By ERIKA ANDERSON REDDING, Special to the Bulletin | Published May 25, 2018
ATLANTA—As students excitedly prepare for the freedom of summer vacation, two Atlanta Catholic school educators are preparing to say goodbye to their beloved students for the last time.
For Melody Summers of St. Thomas More School, Decatur, and Sandy Wilson, of Immaculate Heart of Mary School in Atlanta, retirement is bittersweet. Though they’ll be excited to turn off their alarm clocks, both will miss the children who have touched their hearts throughout their years of teaching.
Melody Summers began teaching in Catholic schools in 1969 in her hometown of Birmingham, Alabama. After becoming Catholic at age 18, Summers, a graduate of the University of Alabama, knew she wanted to teach in an environment where she could be open with her newly discovered faith.
“(Converting to Catholicism) was a major influence in my life,” Summers said. “I decided to pursue a career of teaching in Catholic school because I wanted to share my newfound faith in all its beauty and strength with young minds.”
After teaching at two Catholic schools in Birmingham, and a third in Nashville, Tennessee, Summers came to Atlanta, where she taught third grade at the former Sts. Peter and Paul School in Decatur from 1984 to 1994, and was named Teacher of the Year in 1991. She’s taught fourth grade at St. Thomas More School since 1994 and said she’s been inspired by the entire school family.
Considering “the rising cost of Catholic education, I am encouraged by the sacrifices that parents are making to have their children receive a Catholic education at St. Thomas More, which provides students the necessary knowledge and values and empowers them with the morals and principals of how to live,” she said. “St. Thomas More forms a community of study, worship, belief and morality. It’s a place where students, teachers and parents can grow together in wisdom and maturity. St. Thomas More is the place where families come together to relax and work, a place where friendships are born and security is experienced—all built and supported on the bedrock of the Gospel of Jesus Christ and the Catholic Church.”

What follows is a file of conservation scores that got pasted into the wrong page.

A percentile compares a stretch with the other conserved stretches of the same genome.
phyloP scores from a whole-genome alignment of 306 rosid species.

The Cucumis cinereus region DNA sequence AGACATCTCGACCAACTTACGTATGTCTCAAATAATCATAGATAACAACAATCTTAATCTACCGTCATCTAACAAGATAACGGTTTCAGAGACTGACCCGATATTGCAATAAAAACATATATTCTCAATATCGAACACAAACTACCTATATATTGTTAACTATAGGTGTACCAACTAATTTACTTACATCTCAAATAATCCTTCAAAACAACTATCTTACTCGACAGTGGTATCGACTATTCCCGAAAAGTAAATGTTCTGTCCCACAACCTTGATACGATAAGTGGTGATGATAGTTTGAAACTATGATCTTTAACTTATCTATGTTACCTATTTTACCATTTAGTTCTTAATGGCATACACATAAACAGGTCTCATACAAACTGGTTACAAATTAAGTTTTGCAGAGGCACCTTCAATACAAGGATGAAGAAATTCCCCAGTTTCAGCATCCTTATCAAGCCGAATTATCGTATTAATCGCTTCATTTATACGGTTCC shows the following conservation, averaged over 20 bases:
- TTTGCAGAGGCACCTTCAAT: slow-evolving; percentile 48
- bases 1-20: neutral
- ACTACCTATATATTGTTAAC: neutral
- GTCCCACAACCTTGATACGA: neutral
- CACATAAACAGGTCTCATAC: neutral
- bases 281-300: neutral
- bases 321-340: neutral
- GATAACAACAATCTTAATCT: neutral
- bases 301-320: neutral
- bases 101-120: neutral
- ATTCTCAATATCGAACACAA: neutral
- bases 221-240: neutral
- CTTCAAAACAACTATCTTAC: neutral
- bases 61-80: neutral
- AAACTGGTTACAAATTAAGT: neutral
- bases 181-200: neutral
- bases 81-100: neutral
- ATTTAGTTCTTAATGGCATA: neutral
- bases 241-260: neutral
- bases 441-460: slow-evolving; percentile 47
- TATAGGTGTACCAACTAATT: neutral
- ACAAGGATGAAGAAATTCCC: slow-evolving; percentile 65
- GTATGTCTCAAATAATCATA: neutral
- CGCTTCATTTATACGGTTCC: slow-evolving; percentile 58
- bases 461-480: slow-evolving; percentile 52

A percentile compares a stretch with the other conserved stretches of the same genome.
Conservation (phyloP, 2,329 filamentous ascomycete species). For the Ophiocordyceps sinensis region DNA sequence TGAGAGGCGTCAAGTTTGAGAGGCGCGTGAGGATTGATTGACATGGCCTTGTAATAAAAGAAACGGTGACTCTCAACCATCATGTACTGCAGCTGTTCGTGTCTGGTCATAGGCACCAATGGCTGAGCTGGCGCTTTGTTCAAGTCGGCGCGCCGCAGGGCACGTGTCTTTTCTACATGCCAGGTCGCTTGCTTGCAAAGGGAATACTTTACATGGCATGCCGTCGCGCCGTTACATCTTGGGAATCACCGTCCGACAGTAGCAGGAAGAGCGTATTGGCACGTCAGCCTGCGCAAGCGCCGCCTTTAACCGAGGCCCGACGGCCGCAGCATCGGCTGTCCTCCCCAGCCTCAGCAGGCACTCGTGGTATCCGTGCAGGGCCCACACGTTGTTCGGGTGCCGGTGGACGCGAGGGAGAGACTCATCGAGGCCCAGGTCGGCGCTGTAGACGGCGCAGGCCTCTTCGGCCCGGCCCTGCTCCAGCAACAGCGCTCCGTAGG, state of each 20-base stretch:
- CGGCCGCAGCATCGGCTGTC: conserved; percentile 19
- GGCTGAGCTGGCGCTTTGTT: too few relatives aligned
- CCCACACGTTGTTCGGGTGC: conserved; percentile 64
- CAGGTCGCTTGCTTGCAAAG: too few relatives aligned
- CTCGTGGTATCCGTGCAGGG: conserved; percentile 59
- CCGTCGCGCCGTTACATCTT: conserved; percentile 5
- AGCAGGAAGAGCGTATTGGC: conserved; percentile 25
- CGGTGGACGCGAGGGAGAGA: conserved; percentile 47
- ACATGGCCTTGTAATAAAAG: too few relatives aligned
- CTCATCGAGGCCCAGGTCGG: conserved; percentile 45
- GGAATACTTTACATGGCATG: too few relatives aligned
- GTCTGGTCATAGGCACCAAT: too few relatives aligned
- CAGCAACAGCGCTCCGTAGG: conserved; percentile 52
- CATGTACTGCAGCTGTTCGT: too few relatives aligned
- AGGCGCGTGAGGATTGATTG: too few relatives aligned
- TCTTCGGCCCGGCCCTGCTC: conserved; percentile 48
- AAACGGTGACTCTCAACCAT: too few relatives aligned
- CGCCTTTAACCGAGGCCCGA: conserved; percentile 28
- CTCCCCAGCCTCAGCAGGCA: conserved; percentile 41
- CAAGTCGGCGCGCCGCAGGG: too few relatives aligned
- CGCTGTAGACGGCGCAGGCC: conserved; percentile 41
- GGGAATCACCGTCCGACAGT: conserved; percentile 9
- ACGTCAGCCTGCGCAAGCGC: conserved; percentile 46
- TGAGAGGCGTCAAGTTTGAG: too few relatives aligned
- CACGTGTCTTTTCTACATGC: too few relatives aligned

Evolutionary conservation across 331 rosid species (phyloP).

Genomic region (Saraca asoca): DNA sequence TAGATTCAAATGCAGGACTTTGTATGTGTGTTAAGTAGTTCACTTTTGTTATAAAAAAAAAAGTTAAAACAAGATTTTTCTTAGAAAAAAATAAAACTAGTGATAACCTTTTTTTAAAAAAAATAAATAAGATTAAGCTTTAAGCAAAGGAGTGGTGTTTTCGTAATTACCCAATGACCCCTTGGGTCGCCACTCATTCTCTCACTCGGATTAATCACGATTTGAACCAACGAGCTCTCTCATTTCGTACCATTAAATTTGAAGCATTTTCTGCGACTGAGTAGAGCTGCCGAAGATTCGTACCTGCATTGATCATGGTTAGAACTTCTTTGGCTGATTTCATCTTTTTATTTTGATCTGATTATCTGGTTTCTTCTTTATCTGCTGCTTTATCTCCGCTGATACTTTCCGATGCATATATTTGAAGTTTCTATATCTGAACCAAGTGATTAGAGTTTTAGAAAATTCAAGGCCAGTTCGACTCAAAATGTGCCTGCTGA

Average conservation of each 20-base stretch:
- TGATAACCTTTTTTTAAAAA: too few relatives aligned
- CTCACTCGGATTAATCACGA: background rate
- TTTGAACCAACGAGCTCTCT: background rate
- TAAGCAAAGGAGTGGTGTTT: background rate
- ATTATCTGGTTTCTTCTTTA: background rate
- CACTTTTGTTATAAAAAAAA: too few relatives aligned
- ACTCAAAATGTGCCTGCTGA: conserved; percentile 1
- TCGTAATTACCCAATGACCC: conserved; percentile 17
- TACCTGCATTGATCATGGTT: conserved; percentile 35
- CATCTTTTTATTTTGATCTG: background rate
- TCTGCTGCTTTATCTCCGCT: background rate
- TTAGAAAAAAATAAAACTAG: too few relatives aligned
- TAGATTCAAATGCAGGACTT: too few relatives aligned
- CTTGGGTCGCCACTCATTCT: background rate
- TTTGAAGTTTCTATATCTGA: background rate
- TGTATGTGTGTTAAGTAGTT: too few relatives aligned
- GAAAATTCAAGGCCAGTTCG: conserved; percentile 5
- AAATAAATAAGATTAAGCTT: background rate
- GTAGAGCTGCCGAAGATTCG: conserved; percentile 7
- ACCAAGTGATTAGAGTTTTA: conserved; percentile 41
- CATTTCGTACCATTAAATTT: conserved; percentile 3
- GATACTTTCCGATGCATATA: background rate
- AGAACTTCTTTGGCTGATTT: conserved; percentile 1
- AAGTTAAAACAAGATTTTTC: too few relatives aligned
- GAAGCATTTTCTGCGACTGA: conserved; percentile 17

Summers’ passion for her faith has continued throughout her teaching career—and she hopes she inspired her students along the way.
“I want students to remember that when they get out into the marketplace, it shouldn’t be about how to make a living or how to make money, but more especially (on) how to live,” she said. “Our Catholic faith offers solid role models in this manner, particularly in the lives of the saints and most especially, the Blessed Mother. I hope my legacy will show the importance of the Catholic faith in our lives and the shallowness of the many voices in the public square offering children all sorts of ‘merchandise’ with promises of happiness. I also hope it will show the importance for students to be grounded in their Catholic faith in order to recognize the limitations of these promises.”
Summers said she, too, has learned from her students. She recalled an amusing memory in which one of her students brought his horse to the school’s blessing of the pets, and she said that her students have often sparked joy and imagination in her own life.